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Thursday, June 6, 2013

The Safety Net: Three "A" Rated Tech Stocks

Image representing Qualcomm as depicted in Cru...
Image via CrunchBase
By Wealthy Retirement

Los Angeles, Jun.6, stock watch .- Last week, a Wealthy Retirement reader made a great suggestion:

Let's look at some tech for a change.

Investors sometimes forget that there are quite a few tech stocks that pay healthy dividends. One of my favorite tech companies, Intel (Nasdaq: INTC), not only pays a 3.7% yield, but has been raising the dividend every year for nine years.

Qualcomm (Nasdaq: QCOM), the dominant components maker in the mobile space, has increased its dividend every year since 2002.

And Apple (Nasdaq: AAPL), which pays a 2.7% yield, has a ton of cash that could let it eventually become a Perpetual Dividend Raiser (the label given to stocks that raise their dividends each year).

Let's take a look at the dividend safety of these three tech giants.

Intel's net income and cash flow went in the wrong direction in 2012, declining by 9% and 10%, respectively. More of the same is expected in 2013 as the company invests heavily in manufacturing and research and development in an attempt to capture market share in the mobile space.

The good news is Intel's dividend not only is safe, but should continue to be raised, even while Intel works to right the ship.

Last year, the company paid out $4.35 billion in dividends, while free cash flow (cash flow from operations minus capital expenditures) was $7.86 billion. That's good for a payout ratio of 55%. If you're not familiar with the term, the payout ratio is the percentage of a firm's earnings or cash flow (I use cash flow) that is paid out in dividends.

Generally, I like to see a payout ratio below 75%. That gives me the confidence that even if the company hits a rough patch, there is still plenty of room to pay and raise the dividend.

With Intel's 55% payout ratio and its expected turnaround to begin next year, I'm not at all worried about its dividend.

Intel's Dividend Safety Rating: A

Qualcomm's dividend is in even better shape. While its yield of 2.2% is lower, there is plenty of room to raise the dividend in the future.

Over the past four quarters, Qualcomm generated $5.38 billion in free cash flow while paying out just $1.71 billion in dividends - a payout ratio of 32%.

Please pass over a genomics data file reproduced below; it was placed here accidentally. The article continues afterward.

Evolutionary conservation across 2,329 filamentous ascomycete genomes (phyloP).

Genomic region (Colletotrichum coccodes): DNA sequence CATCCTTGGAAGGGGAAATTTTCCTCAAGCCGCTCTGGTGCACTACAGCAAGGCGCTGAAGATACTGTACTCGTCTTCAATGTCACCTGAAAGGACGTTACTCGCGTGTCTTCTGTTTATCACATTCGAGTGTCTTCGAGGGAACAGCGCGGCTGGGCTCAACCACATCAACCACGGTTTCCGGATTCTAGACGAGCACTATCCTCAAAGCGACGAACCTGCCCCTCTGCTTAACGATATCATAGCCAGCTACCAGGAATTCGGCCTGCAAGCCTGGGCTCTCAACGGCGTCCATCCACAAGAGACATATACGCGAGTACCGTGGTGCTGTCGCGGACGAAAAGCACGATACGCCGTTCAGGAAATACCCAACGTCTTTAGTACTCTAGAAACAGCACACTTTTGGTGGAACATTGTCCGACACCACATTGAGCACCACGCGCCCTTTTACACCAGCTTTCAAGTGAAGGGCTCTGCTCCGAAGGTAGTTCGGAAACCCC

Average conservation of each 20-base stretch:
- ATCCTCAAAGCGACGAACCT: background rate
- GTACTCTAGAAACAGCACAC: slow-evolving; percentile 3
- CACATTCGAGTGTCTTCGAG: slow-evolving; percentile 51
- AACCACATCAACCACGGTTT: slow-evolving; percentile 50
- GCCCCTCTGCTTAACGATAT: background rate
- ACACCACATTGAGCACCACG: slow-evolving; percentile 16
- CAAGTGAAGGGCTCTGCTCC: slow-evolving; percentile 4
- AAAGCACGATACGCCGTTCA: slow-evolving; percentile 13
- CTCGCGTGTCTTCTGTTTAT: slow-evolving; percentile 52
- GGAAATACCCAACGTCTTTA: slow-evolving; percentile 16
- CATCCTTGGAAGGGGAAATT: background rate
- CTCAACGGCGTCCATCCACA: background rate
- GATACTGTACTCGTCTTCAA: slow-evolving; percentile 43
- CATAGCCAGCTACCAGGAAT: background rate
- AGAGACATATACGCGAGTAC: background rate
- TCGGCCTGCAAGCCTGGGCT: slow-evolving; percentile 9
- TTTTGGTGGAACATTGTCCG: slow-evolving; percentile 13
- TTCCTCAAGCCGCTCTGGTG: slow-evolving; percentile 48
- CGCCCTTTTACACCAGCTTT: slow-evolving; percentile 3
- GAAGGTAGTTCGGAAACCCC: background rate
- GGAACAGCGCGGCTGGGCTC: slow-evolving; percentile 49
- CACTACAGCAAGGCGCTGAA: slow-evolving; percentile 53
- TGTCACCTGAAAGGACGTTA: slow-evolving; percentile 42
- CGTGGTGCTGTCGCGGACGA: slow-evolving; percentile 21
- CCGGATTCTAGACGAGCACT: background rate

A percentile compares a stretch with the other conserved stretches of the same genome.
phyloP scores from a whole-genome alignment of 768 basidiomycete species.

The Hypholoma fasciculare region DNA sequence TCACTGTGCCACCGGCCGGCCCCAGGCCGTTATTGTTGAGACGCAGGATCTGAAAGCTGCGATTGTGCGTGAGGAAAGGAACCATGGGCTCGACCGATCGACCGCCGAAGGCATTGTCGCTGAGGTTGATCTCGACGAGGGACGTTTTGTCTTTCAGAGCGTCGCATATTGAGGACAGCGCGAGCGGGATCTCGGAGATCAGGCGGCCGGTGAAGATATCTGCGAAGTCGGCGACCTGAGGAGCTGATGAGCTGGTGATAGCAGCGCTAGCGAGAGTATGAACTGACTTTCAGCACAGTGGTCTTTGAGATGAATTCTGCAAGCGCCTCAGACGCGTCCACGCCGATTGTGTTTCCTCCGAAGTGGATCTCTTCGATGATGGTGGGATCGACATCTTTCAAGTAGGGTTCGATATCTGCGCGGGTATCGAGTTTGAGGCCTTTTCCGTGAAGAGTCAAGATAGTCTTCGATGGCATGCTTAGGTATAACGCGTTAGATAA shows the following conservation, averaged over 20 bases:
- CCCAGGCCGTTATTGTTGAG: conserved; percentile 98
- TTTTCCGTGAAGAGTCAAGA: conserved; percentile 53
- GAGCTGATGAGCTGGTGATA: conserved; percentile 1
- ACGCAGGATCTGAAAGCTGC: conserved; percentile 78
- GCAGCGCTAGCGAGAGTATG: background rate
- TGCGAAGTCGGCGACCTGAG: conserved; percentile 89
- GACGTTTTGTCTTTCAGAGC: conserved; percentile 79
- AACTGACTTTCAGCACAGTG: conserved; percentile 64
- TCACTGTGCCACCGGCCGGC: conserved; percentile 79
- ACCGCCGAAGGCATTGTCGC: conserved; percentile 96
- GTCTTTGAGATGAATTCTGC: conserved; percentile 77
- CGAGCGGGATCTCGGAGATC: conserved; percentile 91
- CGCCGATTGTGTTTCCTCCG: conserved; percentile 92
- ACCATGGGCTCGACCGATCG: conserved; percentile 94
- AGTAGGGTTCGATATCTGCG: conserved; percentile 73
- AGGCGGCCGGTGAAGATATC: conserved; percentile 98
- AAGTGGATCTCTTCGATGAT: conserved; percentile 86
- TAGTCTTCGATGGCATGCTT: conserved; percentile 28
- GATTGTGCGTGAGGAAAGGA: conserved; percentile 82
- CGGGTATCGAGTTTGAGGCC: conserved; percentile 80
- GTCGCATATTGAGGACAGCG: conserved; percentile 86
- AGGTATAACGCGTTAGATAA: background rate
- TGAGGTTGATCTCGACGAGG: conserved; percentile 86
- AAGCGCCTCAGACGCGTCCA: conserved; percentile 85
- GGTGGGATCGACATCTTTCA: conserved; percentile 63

Considering the company has raised the dividend every year for 11 years and has done so at an average 12.3% increase per year over the past five years, and the fact that earnings are expected to grow by over 20% annually through 2017, it is clear that not only is Qualcomm's dividend super safe, but I'd be stunned if it doesn't increase at a double-digit rate for the next several years.

Qualcomm's Dividend Safety Rating: A

Apple is a different story. While Qualcomm and Intel have paid dividends for over a decade, Apple only reinstated its dividend last year after a 17-year break.

In May, the company raised its quarterly dividend to $3.05 per share from $2.65.

Over the past four quarters, Apple paid out $7.4 billion in dividends against $45.4 billion in free cash flow. Keep in mind, with the fresh dividend increase, that figure will rise this year. Apple will likely pay out close to $10 billion or more in dividends.

In 2013, Apple is expected to generate $41.97 billion in free cash flow and $42.92 billion in 2014, so Apple's dividend is über safe as well.

Whether the company adopts a shareholder-friendly dividend-raising policy is unclear. But considering that it will pay out just 24% of its free cash flow this year, Apple has plenty of room to raise the dividend, even without dipping into its massive $39 billion cash hoard.

Veterans of the dot-com days of Wall Street are likely shaking their heads in disbelief at how some technology stocks have evolved into safe dividend payers. But that's exactly what has happened with some of industry's blue chips.

Apple's Dividend Safety Rating: A

As always, if you'd like me to take a look at the dividend safety of one of your stocks, please leave the ticker symbol in the comments section below.

To see if I've already written about your favorite stock, try entering the stock's name or ticker in the search box at the top right portion of our home page. I've covered many popular names.

Also, check out my new radio show, Get Rich with Dividends. You can listen online anytime. Each week I cover current market conditions and how you can get rich investing in dividend-paying stocks.

Best,
Marc Lichtenfeld
Investment Director, Wealthy Retirement

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